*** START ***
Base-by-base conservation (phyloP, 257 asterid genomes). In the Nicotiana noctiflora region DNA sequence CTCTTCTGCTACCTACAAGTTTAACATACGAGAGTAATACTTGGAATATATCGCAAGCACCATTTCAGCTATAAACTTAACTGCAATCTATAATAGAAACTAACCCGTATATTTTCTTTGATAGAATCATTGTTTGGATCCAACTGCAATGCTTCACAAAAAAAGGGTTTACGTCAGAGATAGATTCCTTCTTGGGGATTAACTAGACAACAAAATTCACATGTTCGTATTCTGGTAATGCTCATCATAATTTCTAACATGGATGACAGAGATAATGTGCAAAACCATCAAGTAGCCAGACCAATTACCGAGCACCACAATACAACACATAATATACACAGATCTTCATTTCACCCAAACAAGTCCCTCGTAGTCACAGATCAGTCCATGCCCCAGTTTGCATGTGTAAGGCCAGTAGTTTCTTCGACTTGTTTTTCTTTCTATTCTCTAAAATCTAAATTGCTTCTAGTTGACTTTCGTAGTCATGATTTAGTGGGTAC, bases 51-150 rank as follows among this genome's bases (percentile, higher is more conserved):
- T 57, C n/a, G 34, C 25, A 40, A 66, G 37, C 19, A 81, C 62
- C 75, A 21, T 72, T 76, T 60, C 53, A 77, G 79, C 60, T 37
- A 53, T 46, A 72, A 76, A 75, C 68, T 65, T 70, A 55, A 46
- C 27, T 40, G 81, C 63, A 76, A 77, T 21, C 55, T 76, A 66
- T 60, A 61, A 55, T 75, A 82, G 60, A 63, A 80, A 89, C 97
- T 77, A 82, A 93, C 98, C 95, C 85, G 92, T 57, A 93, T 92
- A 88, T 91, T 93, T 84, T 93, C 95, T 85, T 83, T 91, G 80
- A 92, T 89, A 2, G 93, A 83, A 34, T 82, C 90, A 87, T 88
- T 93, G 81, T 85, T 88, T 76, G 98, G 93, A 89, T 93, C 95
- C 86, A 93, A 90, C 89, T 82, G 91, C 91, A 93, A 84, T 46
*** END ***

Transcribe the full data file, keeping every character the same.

Base-by-base conservation (phyloP, 257 asterid genomes). In the Nicotiana noctiflora region DNA sequence CTCTTCTGCTACCTACAAGTTTAACATACGAGAGTAATACTTGGAATATATCGCAAGCACCATTTCAGCTATAAACTTAACTGCAATCTATAATAGAAACTAACCCGTATATTTTCTTTGATAGAATCATTGTTTGGATCCAACTGCAATGCTTCACAAAAAAAGGGTTTACGTCAGAGATAGATTCCTTCTTGGGGATTAACTAGACAACAAAATTCACATGTTCGTATTCTGGTAATGCTCATCATAATTTCTAACATGGATGACAGAGATAATGTGCAAAACCATCAAGTAGCCAGACCAATTACCGAGCACCACAATACAACACATAATATACACAGATCTTCATTTCACCCAAACAAGTCCCTCGTAGTCACAGATCAGTCCATGCCCCAGTTTGCATGTGTAAGGCCAGTAGTTTCTTCGACTTGTTTTTCTTTCTATTCTCTAAAATCTAAATTGCTTCTAGTTGACTTTCGTAGTCATGATTTAGTGGGTAC, bases 51-150 rank as follows among this genome's bases (percentile, higher is more conserved):
- T 57, C n/a, G 34, C 25, A 40, A 66, G 37, C 19, A 81, C 62
- C 75, A 21, T 72, T 76, T 60, C 53, A 77, G 79, C 60, T 37
- A 53, T 46, A 72, A 76, A 75, C 68, T 65, T 70, A 55, A 46
- C 27, T 40, G 81, C 63, A 76, A 77, T 21, C 55, T 76, A 66
- T 60, A 61, A 55, T 75, A 82, G 60, A 63, A 80, A 89, C 97
- T 77, A 82, A 93, C 98, C 95, C 85, G 92, T 57, A 93, T 92
- A 88, T 91, T 93, T 84, T 93, C 95, T 85, T 83, T 91, G 80
- A 92, T 89, A 2, G 93, A 83, A 34, T 82, C 90, A 87, T 88
- T 93, G 81, T 85, T 88, T 76, G 98, G 93, A 89, T 93, C 95
- C 86, A 93, A 90, C 89, T 82, G 91, C 91, A 93, A 84, T 46